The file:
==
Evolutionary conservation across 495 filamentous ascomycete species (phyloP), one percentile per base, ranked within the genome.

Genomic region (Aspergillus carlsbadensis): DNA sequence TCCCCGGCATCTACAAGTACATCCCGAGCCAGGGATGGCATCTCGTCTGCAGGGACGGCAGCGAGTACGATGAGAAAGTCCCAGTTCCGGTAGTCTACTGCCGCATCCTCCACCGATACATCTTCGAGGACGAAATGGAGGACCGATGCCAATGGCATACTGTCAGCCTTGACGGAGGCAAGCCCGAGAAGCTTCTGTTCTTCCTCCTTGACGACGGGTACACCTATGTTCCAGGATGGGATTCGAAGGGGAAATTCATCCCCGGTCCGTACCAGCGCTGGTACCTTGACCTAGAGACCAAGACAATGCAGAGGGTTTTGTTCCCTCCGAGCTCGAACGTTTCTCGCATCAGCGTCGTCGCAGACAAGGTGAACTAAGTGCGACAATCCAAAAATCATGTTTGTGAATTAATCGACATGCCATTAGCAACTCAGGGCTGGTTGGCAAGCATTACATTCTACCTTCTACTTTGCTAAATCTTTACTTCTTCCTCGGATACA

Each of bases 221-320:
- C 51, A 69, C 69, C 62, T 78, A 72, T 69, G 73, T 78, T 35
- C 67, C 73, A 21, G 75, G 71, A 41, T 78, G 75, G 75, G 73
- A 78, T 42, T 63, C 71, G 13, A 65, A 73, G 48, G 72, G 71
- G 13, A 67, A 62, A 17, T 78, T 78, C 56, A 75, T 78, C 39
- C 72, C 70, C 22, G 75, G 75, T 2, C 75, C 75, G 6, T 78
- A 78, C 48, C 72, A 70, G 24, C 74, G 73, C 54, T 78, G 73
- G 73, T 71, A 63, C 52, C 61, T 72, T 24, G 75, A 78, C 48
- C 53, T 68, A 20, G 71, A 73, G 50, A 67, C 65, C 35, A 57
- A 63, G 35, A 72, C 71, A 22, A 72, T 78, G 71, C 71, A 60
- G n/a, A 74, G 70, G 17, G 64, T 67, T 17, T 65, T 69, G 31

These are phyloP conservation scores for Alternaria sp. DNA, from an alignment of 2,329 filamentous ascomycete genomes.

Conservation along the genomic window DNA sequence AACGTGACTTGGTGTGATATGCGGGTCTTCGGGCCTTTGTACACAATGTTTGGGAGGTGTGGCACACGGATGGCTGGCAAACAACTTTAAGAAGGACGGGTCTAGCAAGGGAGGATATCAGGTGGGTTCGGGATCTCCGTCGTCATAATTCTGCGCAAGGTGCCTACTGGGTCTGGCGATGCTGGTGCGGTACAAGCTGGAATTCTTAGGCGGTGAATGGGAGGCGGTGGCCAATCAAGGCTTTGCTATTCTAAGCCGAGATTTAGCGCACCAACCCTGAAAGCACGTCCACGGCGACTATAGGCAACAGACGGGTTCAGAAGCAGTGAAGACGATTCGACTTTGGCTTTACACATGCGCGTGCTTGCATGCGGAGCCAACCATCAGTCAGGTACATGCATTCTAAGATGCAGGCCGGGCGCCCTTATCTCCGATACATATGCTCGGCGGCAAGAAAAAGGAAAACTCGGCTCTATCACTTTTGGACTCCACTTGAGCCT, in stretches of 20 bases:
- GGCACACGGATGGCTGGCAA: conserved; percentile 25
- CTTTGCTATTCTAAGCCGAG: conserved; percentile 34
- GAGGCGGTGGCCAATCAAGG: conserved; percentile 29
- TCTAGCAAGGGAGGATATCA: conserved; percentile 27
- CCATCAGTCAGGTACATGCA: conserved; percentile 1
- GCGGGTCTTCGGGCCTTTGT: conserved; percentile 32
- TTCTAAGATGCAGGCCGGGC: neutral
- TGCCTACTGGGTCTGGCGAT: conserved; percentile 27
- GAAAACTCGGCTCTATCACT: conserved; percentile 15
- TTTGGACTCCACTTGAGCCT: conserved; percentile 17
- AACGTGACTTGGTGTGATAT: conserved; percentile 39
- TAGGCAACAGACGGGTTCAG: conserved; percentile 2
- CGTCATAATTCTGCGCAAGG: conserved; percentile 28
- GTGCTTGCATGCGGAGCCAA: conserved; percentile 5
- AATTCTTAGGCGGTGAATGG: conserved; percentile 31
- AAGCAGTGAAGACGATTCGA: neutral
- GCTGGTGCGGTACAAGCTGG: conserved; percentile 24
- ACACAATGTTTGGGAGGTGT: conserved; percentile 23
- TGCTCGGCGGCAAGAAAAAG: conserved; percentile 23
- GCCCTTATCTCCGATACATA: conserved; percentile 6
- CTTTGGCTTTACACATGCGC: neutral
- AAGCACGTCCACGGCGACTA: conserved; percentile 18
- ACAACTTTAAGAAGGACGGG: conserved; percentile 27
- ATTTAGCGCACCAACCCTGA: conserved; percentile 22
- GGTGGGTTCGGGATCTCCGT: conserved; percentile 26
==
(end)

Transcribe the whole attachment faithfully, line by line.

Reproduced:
Evolutionary conservation across 495 filamentous ascomycete species (phyloP), one percentile per base, ranked within the genome.

Genomic region (Aspergillus carlsbadensis): DNA sequence TCCCCGGCATCTACAAGTACATCCCGAGCCAGGGATGGCATCTCGTCTGCAGGGACGGCAGCGAGTACGATGAGAAAGTCCCAGTTCCGGTAGTCTACTGCCGCATCCTCCACCGATACATCTTCGAGGACGAAATGGAGGACCGATGCCAATGGCATACTGTCAGCCTTGACGGAGGCAAGCCCGAGAAGCTTCTGTTCTTCCTCCTTGACGACGGGTACACCTATGTTCCAGGATGGGATTCGAAGGGGAAATTCATCCCCGGTCCGTACCAGCGCTGGTACCTTGACCTAGAGACCAAGACAATGCAGAGGGTTTTGTTCCCTCCGAGCTCGAACGTTTCTCGCATCAGCGTCGTCGCAGACAAGGTGAACTAAGTGCGACAATCCAAAAATCATGTTTGTGAATTAATCGACATGCCATTAGCAACTCAGGGCTGGTTGGCAAGCATTACATTCTACCTTCTACTTTGCTAAATCTTTACTTCTTCCTCGGATACA

Each of bases 221-320:
- C 51, A 69, C 69, C 62, T 78, A 72, T 69, G 73, T 78, T 35
- C 67, C 73, A 21, G 75, G 71, A 41, T 78, G 75, G 75, G 73
- A 78, T 42, T 63, C 71, G 13, A 65, A 73, G 48, G 72, G 71
- G 13, A 67, A 62, A 17, T 78, T 78, C 56, A 75, T 78, C 39
- C 72, C 70, C 22, G 75, G 75, T 2, C 75, C 75, G 6, T 78
- A 78, C 48, C 72, A 70, G 24, C 74, G 73, C 54, T 78, G 73
- G 73, T 71, A 63, C 52, C 61, T 72, T 24, G 75, A 78, C 48
- C 53, T 68, A 20, G 71, A 73, G 50, A 67, C 65, C 35, A 57
- A 63, G 35, A 72, C 71, A 22, A 72, T 78, G 71, C 71, A 60
- G n/a, A 74, G 70, G 17, G 64, T 67, T 17, T 65, T 69, G 31

These are phyloP conservation scores for Alternaria sp. DNA, from an alignment of 2,329 filamentous ascomycete genomes.

Conservation along the genomic window DNA sequence AACGTGACTTGGTGTGATATGCGGGTCTTCGGGCCTTTGTACACAATGTTTGGGAGGTGTGGCACACGGATGGCTGGCAAACAACTTTAAGAAGGACGGGTCTAGCAAGGGAGGATATCAGGTGGGTTCGGGATCTCCGTCGTCATAATTCTGCGCAAGGTGCCTACTGGGTCTGGCGATGCTGGTGCGGTACAAGCTGGAATTCTTAGGCGGTGAATGGGAGGCGGTGGCCAATCAAGGCTTTGCTATTCTAAGCCGAGATTTAGCGCACCAACCCTGAAAGCACGTCCACGGCGACTATAGGCAACAGACGGGTTCAGAAGCAGTGAAGACGATTCGACTTTGGCTTTACACATGCGCGTGCTTGCATGCGGAGCCAACCATCAGTCAGGTACATGCATTCTAAGATGCAGGCCGGGCGCCCTTATCTCCGATACATATGCTCGGCGGCAAGAAAAAGGAAAACTCGGCTCTATCACTTTTGGACTCCACTTGAGCCT, in stretches of 20 bases:
- GGCACACGGATGGCTGGCAA: conserved; percentile 25
- CTTTGCTATTCTAAGCCGAG: conserved; percentile 34
- GAGGCGGTGGCCAATCAAGG: conserved; percentile 29
- TCTAGCAAGGGAGGATATCA: conserved; percentile 27
- CCATCAGTCAGGTACATGCA: conserved; percentile 1
- GCGGGTCTTCGGGCCTTTGT: conserved; percentile 32
- TTCTAAGATGCAGGCCGGGC: neutral
- TGCCTACTGGGTCTGGCGAT: conserved; percentile 27
- GAAAACTCGGCTCTATCACT: conserved; percentile 15
- TTTGGACTCCACTTGAGCCT: conserved; percentile 17
- AACGTGACTTGGTGTGATAT: conserved; percentile 39
- TAGGCAACAGACGGGTTCAG: conserved; percentile 2
- CGTCATAATTCTGCGCAAGG: conserved; percentile 28
- GTGCTTGCATGCGGAGCCAA: conserved; percentile 5
- AATTCTTAGGCGGTGAATGG: conserved; percentile 31
- AAGCAGTGAAGACGATTCGA: neutral
- GCTGGTGCGGTACAAGCTGG: conserved; percentile 24
- ACACAATGTTTGGGAGGTGT: conserved; percentile 23
- TGCTCGGCGGCAAGAAAAAG: conserved; percentile 23
- GCCCTTATCTCCGATACATA: conserved; percentile 6
- CTTTGGCTTTACACATGCGC: neutral
- AAGCACGTCCACGGCGACTA: conserved; percentile 18
- ACAACTTTAAGAAGGACGGG: conserved; percentile 27
- ATTTAGCGCACCAACCCTGA: conserved; percentile 22
- GGTGGGTTCGGGATCTCCGT: conserved; percentile 26